I was 21 years old when I first was diagnosed with Methicillin-resistant Staphylococcus aureus (MRSA). MRSA is a staph infection that is resistant to many types of antibiotics. A month before I was diagnosed, I was actually hospitalized with a large staph infection in my leg that had abscessed. While hospitalized, the abscess was surgically drained and tested negative for MRSA. A month after recovering, I experienced a similar looking abscess only two inches in size on my abdomen. I met with my doctor who incised and drained the abscess in office. When this infection was cultured via a swab, it tested positive for MRSA.
For the next two years I would have skin abscesses containing MRSA approximately once per month, sometimes even having multiples at a time all over my body. Early on I would have these abscesses painfully incised and drained, and then was prescribed an antibiotic. After a while I was able to get an antibiotic before incision/drainage was necessary.
After making several lifestyle changes, it seemed nothing I was doing was helping to prevent the MRSA from recurring. I began feeling overwhelmed by the idea of dealing with these infections the rest of my life. At that point, I was referred to an Infectious Disease Specialist who confirmed I was a carrier of MRSA through a nasal swab. I was instructed to use Hibiclens, an antiseptic/antimicrobial wash, and also went on a regimen of one antibiotic pill a day for three months.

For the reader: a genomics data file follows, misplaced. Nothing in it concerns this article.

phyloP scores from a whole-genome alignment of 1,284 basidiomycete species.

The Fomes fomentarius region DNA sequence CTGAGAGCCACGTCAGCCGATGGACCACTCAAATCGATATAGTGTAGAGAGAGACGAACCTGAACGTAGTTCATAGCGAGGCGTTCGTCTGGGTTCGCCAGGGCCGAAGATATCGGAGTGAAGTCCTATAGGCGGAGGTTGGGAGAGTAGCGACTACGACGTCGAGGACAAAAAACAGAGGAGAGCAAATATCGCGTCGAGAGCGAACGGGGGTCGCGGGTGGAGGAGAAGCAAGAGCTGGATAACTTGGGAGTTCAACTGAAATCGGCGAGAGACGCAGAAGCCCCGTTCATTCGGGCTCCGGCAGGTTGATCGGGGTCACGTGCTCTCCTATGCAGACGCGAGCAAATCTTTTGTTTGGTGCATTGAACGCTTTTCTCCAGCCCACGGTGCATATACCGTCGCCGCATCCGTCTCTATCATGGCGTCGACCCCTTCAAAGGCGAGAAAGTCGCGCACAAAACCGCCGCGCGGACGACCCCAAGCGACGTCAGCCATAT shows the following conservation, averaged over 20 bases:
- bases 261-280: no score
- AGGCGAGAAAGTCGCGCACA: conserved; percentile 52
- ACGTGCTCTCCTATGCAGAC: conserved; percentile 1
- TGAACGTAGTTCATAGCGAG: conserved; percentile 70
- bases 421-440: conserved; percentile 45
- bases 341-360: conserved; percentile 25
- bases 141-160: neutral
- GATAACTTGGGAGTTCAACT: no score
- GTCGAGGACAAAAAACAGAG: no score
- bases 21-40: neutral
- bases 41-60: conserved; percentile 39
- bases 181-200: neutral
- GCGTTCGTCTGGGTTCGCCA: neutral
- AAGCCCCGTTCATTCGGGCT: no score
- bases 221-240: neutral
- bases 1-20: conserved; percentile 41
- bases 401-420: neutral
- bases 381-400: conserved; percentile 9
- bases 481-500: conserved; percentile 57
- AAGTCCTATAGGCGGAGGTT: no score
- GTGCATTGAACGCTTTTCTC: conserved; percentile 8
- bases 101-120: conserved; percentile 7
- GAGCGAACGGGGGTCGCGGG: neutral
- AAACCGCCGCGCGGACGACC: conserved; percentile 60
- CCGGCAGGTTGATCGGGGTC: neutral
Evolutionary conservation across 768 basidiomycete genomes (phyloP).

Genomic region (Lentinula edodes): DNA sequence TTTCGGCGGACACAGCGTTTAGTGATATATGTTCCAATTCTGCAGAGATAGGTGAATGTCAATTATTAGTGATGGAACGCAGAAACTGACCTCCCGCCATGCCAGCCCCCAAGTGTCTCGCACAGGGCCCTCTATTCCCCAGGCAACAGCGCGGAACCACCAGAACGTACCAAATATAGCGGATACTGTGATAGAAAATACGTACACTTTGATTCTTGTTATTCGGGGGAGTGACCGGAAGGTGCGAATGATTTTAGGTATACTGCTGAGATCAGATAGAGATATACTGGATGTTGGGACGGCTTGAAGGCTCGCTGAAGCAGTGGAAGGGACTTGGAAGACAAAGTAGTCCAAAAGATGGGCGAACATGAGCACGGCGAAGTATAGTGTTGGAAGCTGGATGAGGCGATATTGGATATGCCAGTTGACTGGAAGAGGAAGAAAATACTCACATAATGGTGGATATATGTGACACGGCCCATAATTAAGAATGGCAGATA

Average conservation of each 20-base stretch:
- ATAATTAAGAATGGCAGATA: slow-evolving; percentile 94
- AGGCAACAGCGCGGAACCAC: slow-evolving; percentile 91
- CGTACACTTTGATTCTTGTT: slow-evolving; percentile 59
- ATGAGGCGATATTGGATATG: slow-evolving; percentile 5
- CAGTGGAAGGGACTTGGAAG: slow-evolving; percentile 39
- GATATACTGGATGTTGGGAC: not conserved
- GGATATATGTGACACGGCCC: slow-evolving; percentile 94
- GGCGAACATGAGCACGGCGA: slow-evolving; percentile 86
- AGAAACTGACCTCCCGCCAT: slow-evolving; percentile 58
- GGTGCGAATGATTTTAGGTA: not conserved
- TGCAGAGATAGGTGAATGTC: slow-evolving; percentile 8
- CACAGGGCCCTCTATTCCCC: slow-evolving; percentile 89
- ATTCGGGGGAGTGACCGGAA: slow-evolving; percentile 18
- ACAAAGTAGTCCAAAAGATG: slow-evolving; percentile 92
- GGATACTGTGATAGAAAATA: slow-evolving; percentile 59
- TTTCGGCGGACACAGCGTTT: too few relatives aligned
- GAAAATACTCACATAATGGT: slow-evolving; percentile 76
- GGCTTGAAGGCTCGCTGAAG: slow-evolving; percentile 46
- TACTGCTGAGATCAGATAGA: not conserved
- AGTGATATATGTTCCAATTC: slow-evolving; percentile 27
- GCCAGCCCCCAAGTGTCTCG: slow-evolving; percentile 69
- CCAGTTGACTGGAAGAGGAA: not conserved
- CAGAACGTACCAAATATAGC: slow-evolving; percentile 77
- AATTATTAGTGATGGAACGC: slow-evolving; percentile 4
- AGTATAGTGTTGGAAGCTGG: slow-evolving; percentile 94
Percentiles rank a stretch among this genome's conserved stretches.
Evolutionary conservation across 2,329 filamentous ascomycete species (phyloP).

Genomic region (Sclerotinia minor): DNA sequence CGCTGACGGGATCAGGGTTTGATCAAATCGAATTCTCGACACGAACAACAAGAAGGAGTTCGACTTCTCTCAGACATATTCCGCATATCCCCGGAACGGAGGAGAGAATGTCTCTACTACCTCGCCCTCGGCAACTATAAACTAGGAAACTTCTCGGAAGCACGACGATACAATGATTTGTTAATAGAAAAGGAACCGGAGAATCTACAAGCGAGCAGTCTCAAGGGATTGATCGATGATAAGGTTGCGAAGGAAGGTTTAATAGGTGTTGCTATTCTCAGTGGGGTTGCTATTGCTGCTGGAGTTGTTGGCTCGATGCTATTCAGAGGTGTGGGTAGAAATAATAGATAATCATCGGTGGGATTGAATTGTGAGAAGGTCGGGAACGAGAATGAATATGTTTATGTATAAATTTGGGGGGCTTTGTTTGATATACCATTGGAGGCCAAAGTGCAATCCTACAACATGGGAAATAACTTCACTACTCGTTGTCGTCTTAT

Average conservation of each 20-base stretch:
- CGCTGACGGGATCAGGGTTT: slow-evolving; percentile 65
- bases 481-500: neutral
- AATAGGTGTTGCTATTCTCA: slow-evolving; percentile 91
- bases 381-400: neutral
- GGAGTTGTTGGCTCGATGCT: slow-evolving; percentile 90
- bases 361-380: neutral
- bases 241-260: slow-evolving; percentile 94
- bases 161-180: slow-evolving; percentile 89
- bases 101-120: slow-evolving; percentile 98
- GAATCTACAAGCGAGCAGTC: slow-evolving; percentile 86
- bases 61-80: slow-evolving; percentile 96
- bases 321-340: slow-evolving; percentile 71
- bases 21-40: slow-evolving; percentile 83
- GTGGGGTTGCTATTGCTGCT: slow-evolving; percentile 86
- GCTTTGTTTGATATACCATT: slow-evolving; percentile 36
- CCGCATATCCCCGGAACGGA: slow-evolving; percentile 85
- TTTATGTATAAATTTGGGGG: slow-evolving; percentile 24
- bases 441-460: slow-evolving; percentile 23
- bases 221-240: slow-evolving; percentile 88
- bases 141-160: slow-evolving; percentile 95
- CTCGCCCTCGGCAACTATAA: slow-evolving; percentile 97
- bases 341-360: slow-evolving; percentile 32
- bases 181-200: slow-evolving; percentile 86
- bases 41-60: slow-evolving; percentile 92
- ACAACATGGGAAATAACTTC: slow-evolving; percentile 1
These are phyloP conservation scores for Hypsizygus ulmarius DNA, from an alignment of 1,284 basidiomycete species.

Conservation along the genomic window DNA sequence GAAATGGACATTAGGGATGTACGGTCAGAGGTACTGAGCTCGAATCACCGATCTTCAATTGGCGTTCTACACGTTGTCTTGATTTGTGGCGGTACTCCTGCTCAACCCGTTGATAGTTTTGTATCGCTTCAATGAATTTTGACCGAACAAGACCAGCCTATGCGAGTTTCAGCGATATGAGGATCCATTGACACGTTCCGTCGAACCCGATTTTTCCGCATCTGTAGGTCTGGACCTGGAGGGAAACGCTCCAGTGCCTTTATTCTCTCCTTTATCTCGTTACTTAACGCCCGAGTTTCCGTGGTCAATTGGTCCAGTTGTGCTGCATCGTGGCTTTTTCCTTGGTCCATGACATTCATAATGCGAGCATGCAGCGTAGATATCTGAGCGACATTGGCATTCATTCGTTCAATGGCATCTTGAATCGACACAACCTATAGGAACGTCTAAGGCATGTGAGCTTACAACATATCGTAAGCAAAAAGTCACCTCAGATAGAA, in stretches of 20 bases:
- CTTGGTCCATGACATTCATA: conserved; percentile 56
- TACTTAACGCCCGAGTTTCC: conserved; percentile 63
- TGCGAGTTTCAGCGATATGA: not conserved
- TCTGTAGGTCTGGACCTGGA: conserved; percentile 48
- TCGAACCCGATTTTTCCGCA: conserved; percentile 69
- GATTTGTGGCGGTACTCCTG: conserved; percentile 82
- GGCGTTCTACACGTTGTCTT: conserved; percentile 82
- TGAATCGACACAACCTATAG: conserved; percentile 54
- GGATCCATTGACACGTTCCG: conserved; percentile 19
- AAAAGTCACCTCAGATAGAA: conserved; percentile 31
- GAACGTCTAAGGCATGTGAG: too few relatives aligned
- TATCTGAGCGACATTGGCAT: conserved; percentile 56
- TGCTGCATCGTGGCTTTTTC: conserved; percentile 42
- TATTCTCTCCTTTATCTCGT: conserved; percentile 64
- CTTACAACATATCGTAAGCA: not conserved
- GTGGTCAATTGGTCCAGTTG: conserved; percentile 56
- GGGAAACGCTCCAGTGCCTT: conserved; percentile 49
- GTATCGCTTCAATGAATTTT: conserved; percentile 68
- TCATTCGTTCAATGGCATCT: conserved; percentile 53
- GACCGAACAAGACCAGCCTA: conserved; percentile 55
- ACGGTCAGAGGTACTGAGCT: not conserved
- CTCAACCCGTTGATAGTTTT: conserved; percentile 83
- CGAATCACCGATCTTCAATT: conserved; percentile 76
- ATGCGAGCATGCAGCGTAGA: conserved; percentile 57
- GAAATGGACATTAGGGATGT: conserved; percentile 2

My recurrent MRSA infections ceased after treatment and I have fortunately been infection free for the past several years. There is so much to MRSA infections and treatment that is not understood. While at times the infections can be frightening and overwhelming, it is important to be proactive in obtaining treatment.
If you currently suffer from MRSA infections, consider the advice below, in consultation with your physician.
1. Seek treatment from an Infectious Disease Specialist. When you are first diagnosed with MRSA, obtain a referral or schedule an appointment right away.
2. Use an Antimicrobial Soap. Wash skin with Hibiclens in the shower for a few days to a week.
3. Manage your stress. Exercising, eating healthy and getting a good amount of sleep each night is essential to keeping your immunity up.
4. Check your prescriptions. Ensure any antibiotics prescribed to you have been proven effective against MRSA.